How Does Queen Elizabeth II Actually Make Money?

This article originally appeared and was published on

Castles, land, lavish jewels and everything regal—we all know that being royalty means being really, really rich. Queen Elizabeth II is no exception.

Though much of it is (obviously) inherited, we never really stop to think about just how much money the royals actually make year after year.

More importantly, where does that money come from? There’s no set salary for being The Queen of England, though it would be nice if it were that simple.

Being royalty comes with endless obligations and responsibilities, and they’re not necessarily compensated directly with money. Fortunately, however, there’s a specific set of grants and rules in place that allow The Queen to generate an income every year.

So bow down and take note—here are the three ways The Queen makes money:

1. Private Income

This includes money from inherited private estates, such as Sandringham and Balmoral Castle, and her personal investment portfolio. The Queen pays income tax on the revenue but her private wealth is not made public.

Don’t let her day job fool you. The Queen, much like us commoners, has her own portfolio of financial investments which she profits off of. Another great thing about being royalty is all of that fun stuff you get to inherit when you take the crown, namely private estates.

This, however, does not include royal heirlooms (like the Crown Jewels) or other royal estates (you know, like that Buckingham Palace place) that are not The Queen’s to sell.

It should be noted that though The Queen has paid income taxes since 1993, they remain private.

Translation: though it can be estimated, there’s no actual way to find out just how much money she actually has.

We suppose you could ask her, but that might be a bit forward.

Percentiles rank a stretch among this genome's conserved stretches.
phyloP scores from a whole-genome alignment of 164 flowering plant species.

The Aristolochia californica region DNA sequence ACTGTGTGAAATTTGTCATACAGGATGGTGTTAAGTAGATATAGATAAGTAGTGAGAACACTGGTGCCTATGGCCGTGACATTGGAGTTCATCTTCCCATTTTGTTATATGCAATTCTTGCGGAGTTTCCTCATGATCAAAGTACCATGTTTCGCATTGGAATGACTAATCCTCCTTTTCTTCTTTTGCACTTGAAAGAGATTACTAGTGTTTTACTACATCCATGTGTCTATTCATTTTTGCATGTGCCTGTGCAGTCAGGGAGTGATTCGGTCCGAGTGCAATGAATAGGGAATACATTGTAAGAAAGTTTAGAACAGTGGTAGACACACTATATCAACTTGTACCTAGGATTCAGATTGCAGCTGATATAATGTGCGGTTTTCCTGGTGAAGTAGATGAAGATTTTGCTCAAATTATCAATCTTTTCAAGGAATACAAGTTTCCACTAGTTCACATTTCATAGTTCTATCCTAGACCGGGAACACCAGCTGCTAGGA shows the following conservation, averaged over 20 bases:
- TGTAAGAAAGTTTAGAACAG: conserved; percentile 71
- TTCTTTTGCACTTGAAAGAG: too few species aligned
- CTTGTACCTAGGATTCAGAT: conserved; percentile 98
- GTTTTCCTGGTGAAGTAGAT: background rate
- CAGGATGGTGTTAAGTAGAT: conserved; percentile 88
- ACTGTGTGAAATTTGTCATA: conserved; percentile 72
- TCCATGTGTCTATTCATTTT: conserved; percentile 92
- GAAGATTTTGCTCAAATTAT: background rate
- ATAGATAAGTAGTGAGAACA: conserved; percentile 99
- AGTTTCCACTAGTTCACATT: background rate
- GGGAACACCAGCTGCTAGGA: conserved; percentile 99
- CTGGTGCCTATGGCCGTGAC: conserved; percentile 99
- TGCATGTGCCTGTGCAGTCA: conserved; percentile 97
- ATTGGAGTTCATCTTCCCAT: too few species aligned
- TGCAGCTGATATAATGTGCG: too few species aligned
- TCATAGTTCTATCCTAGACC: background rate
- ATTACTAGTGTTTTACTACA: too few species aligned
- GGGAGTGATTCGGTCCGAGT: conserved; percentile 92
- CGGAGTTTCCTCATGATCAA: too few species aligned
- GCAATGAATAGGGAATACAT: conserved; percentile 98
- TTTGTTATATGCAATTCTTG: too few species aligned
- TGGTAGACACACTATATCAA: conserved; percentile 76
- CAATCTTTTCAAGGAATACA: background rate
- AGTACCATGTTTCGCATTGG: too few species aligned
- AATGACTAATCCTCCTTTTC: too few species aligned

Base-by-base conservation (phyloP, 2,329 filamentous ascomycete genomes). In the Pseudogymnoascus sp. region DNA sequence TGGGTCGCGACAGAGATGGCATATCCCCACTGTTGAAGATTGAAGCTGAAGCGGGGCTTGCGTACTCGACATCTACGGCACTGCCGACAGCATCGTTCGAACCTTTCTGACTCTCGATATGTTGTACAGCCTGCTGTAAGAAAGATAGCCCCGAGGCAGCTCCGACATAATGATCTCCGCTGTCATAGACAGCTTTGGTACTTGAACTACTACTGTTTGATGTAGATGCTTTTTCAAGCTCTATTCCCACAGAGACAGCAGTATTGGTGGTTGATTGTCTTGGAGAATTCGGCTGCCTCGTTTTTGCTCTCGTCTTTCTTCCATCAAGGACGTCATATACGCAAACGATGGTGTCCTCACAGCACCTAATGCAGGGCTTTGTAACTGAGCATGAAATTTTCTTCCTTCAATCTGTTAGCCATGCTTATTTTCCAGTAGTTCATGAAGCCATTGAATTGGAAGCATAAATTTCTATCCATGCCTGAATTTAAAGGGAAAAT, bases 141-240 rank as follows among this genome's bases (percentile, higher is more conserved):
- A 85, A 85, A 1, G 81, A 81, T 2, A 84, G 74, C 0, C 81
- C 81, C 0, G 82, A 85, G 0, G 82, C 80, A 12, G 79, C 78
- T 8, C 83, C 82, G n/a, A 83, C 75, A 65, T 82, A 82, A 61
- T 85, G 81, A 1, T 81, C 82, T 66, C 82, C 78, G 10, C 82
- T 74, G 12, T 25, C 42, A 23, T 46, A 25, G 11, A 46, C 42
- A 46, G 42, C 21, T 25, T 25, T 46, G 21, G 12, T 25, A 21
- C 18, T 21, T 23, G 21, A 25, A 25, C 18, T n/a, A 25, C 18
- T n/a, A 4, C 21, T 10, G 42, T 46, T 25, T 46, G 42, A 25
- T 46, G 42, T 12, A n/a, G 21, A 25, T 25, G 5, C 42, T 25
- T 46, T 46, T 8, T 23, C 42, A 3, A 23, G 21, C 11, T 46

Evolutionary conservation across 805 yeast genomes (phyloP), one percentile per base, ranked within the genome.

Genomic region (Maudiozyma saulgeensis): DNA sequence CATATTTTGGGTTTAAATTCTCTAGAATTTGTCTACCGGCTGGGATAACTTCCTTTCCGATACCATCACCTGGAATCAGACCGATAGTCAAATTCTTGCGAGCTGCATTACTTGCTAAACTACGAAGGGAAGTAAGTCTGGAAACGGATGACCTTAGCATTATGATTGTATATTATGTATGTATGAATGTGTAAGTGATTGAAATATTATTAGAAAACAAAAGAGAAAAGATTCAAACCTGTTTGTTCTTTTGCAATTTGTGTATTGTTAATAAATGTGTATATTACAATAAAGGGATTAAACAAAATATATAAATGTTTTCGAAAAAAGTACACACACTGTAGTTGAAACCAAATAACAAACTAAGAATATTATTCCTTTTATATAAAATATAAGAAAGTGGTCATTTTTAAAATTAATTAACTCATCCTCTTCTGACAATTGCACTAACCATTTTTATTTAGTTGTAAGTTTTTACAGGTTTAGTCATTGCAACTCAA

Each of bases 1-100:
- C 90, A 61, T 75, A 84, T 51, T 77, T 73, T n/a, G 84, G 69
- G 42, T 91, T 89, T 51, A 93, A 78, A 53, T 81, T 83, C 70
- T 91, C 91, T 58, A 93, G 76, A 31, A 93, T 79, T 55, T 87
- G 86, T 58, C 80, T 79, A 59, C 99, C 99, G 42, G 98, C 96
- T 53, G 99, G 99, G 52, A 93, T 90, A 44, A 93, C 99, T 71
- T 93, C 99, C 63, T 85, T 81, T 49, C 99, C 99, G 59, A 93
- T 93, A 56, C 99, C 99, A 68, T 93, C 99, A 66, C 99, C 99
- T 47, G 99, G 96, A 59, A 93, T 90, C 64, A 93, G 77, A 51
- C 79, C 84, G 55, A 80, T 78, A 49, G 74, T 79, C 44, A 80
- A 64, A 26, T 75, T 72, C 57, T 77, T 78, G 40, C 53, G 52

2. The Duchy of Lancaster (provides the Privy Purse)

No, we’re not speaking a different language.

The Duchy of Lancaster is a compilation of over 18,000 hectares of land, property and other assets in both England and Wales.

It’s been around since 1399 and is meant to provide a set income for The Queen, who is also known as the Duke of Lancaster (even though she’s a woman).

The Privy Purse is the name of the income that’s generated from the Duchy, which is used for the upkeep of The Duchy’s land and property, as well as to fund her private and official expenditures.

The Queen receives all of the net profits from The Duchy, which she voluntarily pays income tax on.

The Privy Purse is generally considered to be The Queen’s private income, though it’s unofficial.

3. Sovereign Grant

This one involves a fun history lesson—we’ll make it brief, don’t worry.

Back in 1760, King George III had inherited a very large and profitable portfolio of land and property (including most of England’s seabed) called the Crown Estate.

Though the land generated a mass amount of revenue, the King was not directly profiting from it because the money was going directly to paying the salaries of the country’s judges, ambassadors and civil servants (which was called the Civil List).

Naturally, King George was annoyed so he made a deal with Parliament—he would hand over the revenue generated by the Crown Estate to the treasury if Parliament agreed to pay for the Civil List.

Oh, and he wanted a hefty lump sum, too. Parliament agreed.

So, what does this have to do with the Sovereign Grant?

The Sovereign Grant is a chunk of money that The Queen receives from the Treasury every year, which is 15% of the profits from the Crown Estate.

See, it all makes sense!

Since the profits generated by the Crown Estate vary year over year, so does the amount given to The Queen.

The Sovereign Grant is used to fund upkeep of occupied properties and residences (like Buckingham and Kensington Palaces) as well as royal travel expenditures and garden parties.

More from

How the royal family has done Christmas over the years
The 50 strict rules the royal family has to follow
13 fascinating facts you didn’t know about the royal family